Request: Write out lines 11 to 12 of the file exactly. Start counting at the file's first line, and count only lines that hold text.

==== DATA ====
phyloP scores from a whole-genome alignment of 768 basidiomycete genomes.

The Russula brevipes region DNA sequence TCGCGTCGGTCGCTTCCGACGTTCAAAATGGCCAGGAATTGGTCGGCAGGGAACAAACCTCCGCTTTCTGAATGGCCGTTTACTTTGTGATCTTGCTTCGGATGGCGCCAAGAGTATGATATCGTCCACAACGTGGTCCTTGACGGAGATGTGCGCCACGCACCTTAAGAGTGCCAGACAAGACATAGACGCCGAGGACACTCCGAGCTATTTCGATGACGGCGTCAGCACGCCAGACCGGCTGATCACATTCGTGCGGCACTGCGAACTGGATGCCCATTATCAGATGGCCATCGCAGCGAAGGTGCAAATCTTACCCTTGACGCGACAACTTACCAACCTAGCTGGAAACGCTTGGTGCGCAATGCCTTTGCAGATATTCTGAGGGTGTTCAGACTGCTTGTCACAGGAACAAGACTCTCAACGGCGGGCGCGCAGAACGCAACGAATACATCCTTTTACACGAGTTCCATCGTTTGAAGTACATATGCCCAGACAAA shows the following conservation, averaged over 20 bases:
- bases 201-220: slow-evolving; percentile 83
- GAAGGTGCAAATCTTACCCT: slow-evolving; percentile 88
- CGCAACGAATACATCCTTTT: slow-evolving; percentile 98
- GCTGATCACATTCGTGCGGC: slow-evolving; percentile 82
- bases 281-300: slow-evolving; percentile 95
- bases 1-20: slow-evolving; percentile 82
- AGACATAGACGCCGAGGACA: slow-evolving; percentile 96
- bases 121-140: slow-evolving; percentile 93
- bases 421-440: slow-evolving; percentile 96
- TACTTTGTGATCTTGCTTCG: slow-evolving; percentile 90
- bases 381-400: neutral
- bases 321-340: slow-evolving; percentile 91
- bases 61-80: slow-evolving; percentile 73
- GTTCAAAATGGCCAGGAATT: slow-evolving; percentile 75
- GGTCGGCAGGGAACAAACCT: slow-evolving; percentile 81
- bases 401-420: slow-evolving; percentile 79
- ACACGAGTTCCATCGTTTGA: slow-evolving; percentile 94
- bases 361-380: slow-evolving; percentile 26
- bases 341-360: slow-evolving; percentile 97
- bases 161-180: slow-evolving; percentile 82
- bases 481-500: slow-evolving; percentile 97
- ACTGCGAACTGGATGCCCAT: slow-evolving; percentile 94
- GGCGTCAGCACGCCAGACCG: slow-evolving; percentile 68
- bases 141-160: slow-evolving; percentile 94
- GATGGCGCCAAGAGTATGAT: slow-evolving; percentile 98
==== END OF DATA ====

- bases 421-440: slow-evolving; percentile 96
- TACTTTGTGATCTTGCTTCG: slow-evolving; percentile 90